Published March 04, 2014
President Obama sent his nearly $4 trillion budget proposal for 2015 to Congress on Tuesday, a blueprint that he says will expand “opportunity for Americans,” and it will most certainly impact their budget.
Much of what will impact taxpayers in the budget was outlined by the president in his State of the Union Address in January, including the myRA retirement savings plan and expanding the Earned Income Tax Credit (EITC) for workers without children. The White House says expanding eligibility for the credit will cut taxes for 13.5 million working Americans.
While many of the president’s proposals could impact consumers’ bottom lines, David Wessel, director of the Hutchins Center on Fiscal and Monetary Policy at the Brookings Institution, points out that Congress hasn’t passed a real budget since 2009 for fiscal year 2010, and the White House and Congress did agree to a two-year budget pact just three months ago.
“I would wait to make any personal finance decisions. The first thing to remember is that this is just a proposal by the president, who will have trouble getting it through Congress,” Wessel says.
While it remains to be see just how much of Obama’s budget will become reality, here’s how some of the items could impact your personal finances if passed by Congress:
Earned Income Tax Credit Expansion
The president’s budget expands the eligibility of who can claim the EITC to younger workers ages 21 to24 and those ages 65 and 66. The EITC is a federal tax credit for low- and moderate-income working people to help offset federal payroll and income taxes.
The White House says the expansion will bring 500,000 people above the poverty line and will be paid for by closing tax loopholes that let high-income professionals avoid income and payroll taxes.
Pam Villarreal, labor expert at the National Center for Policy Analysis, says the move is an “expanded subsidy,” but may be a better solution than an across-the-board hike in the federal minimum wage. President Obama used executive order earlier this month to hike the federal minimum wage to $10.10 an hour for new federal contractors.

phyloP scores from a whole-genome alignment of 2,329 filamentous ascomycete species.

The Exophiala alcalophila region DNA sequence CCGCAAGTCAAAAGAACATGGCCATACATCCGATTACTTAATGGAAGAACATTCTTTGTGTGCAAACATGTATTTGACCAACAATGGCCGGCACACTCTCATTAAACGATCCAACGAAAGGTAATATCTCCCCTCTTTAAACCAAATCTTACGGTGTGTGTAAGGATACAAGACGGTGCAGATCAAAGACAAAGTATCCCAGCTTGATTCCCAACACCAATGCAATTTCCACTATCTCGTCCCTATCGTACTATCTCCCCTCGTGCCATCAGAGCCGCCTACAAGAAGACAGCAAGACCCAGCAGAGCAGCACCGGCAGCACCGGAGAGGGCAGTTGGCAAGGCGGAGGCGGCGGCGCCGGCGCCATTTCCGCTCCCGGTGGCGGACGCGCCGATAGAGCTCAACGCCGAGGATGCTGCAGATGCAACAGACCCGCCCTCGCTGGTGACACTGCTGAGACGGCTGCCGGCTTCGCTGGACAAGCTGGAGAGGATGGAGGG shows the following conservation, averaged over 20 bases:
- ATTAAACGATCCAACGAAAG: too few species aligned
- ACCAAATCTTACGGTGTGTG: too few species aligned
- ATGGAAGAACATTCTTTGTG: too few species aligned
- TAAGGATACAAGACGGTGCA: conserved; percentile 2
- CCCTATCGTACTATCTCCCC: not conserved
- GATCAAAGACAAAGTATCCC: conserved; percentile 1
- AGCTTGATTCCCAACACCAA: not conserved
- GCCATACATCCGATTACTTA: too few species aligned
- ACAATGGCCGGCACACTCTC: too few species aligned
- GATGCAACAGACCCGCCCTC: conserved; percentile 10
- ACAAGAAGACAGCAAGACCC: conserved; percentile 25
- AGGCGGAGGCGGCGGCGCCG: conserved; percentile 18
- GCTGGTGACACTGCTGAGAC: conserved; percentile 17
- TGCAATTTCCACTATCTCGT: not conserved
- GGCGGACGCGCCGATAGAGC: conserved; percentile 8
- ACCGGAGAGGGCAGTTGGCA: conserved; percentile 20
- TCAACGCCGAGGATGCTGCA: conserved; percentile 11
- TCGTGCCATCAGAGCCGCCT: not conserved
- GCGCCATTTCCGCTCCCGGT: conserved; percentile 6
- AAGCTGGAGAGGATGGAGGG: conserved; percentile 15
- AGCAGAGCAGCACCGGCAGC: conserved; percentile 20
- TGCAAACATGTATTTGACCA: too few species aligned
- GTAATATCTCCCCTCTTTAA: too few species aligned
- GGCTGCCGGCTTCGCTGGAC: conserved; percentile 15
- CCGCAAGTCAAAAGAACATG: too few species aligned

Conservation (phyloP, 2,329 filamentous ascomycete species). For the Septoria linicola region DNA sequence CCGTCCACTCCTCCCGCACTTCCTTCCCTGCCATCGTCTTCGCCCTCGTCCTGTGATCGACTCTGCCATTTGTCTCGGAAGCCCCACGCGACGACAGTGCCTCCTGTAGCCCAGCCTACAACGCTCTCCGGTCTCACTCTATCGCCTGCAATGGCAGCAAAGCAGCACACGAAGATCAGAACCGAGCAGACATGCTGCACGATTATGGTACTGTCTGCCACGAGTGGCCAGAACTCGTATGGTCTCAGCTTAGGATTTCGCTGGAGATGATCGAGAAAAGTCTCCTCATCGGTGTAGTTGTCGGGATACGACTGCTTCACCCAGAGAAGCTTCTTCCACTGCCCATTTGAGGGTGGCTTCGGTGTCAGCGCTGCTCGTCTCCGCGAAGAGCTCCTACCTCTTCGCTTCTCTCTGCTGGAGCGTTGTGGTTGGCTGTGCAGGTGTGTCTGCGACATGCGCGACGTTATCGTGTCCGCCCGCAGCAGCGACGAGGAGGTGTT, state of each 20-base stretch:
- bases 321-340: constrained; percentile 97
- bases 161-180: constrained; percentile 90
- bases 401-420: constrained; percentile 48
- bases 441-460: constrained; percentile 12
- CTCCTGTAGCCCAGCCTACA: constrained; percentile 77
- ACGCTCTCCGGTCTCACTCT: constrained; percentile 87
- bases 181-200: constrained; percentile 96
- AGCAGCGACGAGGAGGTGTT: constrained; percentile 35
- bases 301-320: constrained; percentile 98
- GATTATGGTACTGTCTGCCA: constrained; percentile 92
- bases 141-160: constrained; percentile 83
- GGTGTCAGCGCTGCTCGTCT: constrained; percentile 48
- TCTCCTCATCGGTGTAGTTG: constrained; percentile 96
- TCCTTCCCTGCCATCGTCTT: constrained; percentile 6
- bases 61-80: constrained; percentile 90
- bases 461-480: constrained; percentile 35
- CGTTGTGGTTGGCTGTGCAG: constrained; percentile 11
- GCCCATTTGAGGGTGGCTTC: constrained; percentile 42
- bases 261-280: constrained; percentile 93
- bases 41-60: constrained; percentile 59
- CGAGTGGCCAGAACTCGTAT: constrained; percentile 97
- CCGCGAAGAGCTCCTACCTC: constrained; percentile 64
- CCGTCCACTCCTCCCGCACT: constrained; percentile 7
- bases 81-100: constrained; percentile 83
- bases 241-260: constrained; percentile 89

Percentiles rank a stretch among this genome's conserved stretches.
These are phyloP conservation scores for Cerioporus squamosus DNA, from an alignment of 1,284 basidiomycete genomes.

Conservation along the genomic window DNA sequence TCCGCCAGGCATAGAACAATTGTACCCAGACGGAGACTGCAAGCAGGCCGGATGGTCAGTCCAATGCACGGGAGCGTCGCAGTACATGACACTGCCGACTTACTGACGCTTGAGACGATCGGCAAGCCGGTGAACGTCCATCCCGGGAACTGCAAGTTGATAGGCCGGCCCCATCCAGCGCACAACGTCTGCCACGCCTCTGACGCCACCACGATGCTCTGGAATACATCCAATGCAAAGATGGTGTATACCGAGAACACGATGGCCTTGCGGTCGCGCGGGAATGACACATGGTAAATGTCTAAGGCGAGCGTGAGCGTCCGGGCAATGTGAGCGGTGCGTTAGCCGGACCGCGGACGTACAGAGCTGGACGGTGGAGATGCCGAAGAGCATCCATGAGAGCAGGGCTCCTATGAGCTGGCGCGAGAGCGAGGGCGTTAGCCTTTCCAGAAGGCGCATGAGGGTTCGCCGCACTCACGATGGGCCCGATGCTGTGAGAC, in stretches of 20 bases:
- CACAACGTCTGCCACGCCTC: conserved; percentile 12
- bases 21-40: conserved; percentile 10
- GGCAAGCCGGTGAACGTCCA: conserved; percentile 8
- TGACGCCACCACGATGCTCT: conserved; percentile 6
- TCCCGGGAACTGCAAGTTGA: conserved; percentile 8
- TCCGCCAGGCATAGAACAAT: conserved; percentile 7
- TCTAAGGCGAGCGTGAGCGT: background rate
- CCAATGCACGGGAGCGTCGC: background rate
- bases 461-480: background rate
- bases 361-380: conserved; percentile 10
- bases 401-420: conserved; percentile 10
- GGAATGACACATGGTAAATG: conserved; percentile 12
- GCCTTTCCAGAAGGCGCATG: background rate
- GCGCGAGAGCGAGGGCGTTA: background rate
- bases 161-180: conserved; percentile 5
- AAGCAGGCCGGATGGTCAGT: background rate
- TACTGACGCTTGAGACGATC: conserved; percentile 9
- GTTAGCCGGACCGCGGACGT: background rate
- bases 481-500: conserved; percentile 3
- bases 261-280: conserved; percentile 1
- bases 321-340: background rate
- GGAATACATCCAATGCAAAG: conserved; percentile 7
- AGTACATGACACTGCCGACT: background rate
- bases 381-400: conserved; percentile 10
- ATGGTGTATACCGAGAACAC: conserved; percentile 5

“It’s a better solution to getting people out of poverty than a push to increase the minimum wage,” she says. “If you really want to help people, it does a better job of targeting the working poor than to distort the labor market by enforcing a hike in the minimum wage.”
Wessel also supports the move. “People with low-wage jobs typically don’t have kids, so there is something of substance here. We should not require them to have kids in order to get this helping hand.”
The budget calls for automatic IRAs to expand access for workers to save for retirement. Obama first mentioned the myRA proposal in his State of the Union Address, touting it as a “starter retirement account” for those who do not have a 401(k) plan offered through work.
The accounts would be backed by the government, and once the saver hits $15,000, it is rolled over into a traditional IRA account. The White House says this will help 13 million workers start saving for retirement.
Villarreal says she was surprised to see this in the proposal, as the president said in his State of the Union Address that he would use an executive order to direct the Treasury to create this program.
“I don’t think it will help people save—we already have programs in place where people can save automatically even if they don’t work for a company that provides an auto-enrollment IRA,” she says.
But Wessel says the program would be a significant first step to help working Americans prep for retirement.
“Using the insights of behavioral economics, and what makes people save more is saving in the first place,” he says. “It’s pretty safe if you are putting payroll deductions into U.S. savings bonds. Banks aren’t typically interested in people who don’t have much money.”
Child Care and College Tax Breaks
The president’s budget would expand the Child and Dependent Care Tax Credit, which targets families with children younger than 5. This would give 1.7 million families an average tax cut of $600, the White House says.
The budget also calls for a permanent extension of the American Opportunity Tax Credit (AOTC), benefitting 11.5 million families and students by about $1,100 each. It also simplifies taxes for Pell Grant recipients by providing some with a reduction in taxes or boost to the AOTC.
The president also wants to exclude student loan forgiveness from being taxed for those who have made payments for an unspecified amount of years under an income-related payment plan. Wessel says he would be surprised if this move doesn’t gain traction as student debt surpassed $1 trillion for the first time last year.
“It’s the same problem we had with people who had mortgages underwater to work out a deal for the bank,” he says. “It just makes sense—you want to encourage people who can’t pay their loans to make payments on some of them.”